Breaking The Buck Out Of Calypso – Part 9

I’ve been busy with my other business all week so it’s been up to my daughter to run Calypso’s routine everyday by herself and she’s done exactly that. I’m excited to see where we are with this mare. We should see some results here soon.

Here she is Saturday morning warming up.  Calypso has tons of energy so lounging isn’t a question, it’s a must.  Her shoulder muscles have really developed over the course of this re-training.  She always felt a little wobbly when we would ride her (yeah, just at a walk she was wobbly).  Now that her muscles have developed so well the wobble is gone.  It makes it easier for the horse as well.  If you watch the video’s you can see that Calypso is learning how to trot and lope with the saddle.  If you’ve been following along you know that she hasn’t done much trotting or loping.  She goes into a bucking fit.  But now that we are getting past that you can see she’s learning to just forget the saddle and focus on her handler.

So, here she is warming up…

After her warm up, she’s saddled and lounged again.  She’s saddled and worked with no reins first…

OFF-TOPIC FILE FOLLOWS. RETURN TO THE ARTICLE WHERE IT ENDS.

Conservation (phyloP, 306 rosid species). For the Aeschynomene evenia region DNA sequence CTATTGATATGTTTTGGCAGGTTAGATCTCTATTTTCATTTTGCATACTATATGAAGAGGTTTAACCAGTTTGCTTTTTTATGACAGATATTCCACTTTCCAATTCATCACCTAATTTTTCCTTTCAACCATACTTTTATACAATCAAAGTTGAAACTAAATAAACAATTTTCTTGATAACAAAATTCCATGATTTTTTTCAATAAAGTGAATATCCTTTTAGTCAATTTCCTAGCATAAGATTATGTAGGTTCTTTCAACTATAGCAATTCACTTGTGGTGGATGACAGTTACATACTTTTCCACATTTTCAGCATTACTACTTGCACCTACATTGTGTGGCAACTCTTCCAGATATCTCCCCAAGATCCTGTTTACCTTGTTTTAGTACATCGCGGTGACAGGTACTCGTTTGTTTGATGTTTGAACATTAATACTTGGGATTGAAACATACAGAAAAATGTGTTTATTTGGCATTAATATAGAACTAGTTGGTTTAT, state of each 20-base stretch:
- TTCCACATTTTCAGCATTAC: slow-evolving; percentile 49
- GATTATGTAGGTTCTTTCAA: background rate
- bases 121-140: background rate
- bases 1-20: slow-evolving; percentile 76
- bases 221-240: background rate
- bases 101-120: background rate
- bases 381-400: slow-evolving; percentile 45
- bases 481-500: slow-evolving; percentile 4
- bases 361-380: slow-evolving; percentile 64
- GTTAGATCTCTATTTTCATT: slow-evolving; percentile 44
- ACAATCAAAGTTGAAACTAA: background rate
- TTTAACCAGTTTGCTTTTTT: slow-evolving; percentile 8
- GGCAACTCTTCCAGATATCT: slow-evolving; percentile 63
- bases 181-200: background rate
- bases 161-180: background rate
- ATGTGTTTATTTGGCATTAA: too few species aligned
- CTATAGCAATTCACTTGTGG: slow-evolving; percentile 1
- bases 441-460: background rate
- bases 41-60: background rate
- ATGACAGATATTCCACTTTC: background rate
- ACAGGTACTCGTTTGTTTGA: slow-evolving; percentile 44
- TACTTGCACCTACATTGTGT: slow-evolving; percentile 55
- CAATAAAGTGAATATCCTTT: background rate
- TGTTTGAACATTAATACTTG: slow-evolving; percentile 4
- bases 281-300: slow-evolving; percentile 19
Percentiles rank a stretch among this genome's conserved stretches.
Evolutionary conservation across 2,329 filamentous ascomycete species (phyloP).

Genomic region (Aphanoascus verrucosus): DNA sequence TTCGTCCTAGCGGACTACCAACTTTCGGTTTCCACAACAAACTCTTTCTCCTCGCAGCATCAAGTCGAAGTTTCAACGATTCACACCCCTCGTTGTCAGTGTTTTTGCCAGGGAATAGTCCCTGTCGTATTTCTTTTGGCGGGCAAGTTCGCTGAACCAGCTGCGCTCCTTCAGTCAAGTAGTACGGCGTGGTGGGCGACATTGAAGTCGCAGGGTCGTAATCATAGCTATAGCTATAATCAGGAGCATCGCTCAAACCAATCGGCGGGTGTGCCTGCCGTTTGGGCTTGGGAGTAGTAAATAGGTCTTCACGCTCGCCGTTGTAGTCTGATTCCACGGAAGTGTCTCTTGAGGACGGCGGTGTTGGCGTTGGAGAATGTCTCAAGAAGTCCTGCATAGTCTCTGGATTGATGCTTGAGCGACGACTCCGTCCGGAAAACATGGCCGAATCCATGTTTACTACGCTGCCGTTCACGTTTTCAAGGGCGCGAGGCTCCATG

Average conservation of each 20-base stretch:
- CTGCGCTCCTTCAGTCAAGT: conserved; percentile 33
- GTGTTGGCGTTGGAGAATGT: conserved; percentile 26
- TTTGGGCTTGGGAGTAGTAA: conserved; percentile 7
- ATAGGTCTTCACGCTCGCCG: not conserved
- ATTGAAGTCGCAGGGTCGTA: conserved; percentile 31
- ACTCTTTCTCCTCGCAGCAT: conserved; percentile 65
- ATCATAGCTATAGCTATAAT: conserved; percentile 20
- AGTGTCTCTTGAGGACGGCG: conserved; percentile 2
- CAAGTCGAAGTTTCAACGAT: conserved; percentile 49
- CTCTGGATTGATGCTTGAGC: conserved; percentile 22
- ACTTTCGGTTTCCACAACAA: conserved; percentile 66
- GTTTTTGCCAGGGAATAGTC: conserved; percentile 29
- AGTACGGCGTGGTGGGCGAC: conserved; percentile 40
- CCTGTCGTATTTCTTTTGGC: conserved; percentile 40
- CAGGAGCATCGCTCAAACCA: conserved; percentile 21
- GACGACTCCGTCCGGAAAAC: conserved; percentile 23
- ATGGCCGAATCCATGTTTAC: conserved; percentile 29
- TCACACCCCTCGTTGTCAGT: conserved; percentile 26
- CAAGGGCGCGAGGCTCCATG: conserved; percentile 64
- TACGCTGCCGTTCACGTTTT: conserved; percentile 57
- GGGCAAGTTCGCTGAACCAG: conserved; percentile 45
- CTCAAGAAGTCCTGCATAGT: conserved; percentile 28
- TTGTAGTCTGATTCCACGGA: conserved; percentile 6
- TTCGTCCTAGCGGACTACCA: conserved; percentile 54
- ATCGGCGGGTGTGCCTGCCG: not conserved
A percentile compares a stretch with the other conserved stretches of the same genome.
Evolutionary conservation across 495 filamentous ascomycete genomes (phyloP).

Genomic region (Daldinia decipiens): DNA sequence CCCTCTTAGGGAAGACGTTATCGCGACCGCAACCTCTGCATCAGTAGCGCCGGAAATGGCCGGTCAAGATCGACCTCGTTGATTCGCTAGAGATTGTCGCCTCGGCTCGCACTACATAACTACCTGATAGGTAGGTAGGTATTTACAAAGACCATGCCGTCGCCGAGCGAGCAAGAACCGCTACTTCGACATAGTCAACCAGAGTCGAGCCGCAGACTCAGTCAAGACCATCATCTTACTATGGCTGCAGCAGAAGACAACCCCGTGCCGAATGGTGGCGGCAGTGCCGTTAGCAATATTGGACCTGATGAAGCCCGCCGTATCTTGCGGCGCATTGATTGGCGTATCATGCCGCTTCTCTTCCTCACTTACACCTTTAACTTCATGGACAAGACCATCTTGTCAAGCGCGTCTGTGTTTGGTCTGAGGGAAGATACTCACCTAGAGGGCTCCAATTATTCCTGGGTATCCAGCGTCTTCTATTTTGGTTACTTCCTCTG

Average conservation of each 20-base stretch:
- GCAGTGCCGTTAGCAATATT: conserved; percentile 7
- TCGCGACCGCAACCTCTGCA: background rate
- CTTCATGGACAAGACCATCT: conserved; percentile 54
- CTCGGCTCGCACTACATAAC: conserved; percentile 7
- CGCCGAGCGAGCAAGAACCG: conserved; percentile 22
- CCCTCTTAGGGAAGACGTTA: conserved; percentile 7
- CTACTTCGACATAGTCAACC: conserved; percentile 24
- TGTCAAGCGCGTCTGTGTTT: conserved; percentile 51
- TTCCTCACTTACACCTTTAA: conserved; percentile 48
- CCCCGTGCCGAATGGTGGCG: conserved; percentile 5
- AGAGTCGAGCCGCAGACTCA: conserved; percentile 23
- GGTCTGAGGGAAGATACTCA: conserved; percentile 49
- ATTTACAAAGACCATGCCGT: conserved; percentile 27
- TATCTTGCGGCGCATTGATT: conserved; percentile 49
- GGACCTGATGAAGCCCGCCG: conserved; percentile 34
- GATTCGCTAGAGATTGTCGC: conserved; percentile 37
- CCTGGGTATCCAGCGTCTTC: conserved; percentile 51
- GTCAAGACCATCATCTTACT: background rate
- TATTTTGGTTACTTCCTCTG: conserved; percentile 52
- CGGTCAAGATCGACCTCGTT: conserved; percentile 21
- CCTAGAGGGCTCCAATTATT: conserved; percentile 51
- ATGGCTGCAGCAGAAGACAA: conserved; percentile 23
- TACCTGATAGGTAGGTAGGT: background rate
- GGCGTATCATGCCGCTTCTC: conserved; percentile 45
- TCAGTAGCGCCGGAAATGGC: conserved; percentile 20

Calypso is progressing really well.  She’s a very nosy mare.  If she can get a hold of something she’ll play with it.  We have to lock paddocks with an extra clip because of her playing with the latch until it opens.  And then she got a hold of her bags we hang off the saddle horn and…she tore them to little shreds.  Until we pick up more bags we can’t put them on.  But that’s okay. She can still work out without the bags attached.

Slowly, but surely, we’re breaking the buck out of Calypso. The trot its absolutely gone.  The lope, well, I’m not too sure.  She still shows signs that she’s thinking about it.  This next week we should see the end of it and put a rider on her back! (Sorry, needed to clear my throat at the beginning of the video just in case I needed to holler something).

Things are really looking good! Re-training takes twice as long as it would if Calypso had been trained correctly from the start.  The old habit needs to be removed and the desirable habit instilled and then repeated over and over until the old habit is gone.

Consistency is of the utmost importance. Your horse needs to trust that when say or do something it will mean the same thing every time.  Changing cues is confusing to a horse and can sabotage your training.  Once a horse is trained well the cues can be muddled (example: when kids ride the horse or a novice rider) and it won’t be as detrimental to the horse as it is when the horse is just learning.

This week we’ll take her out of the arena and put a person on her back for a lope!  That should be interesting to watch!

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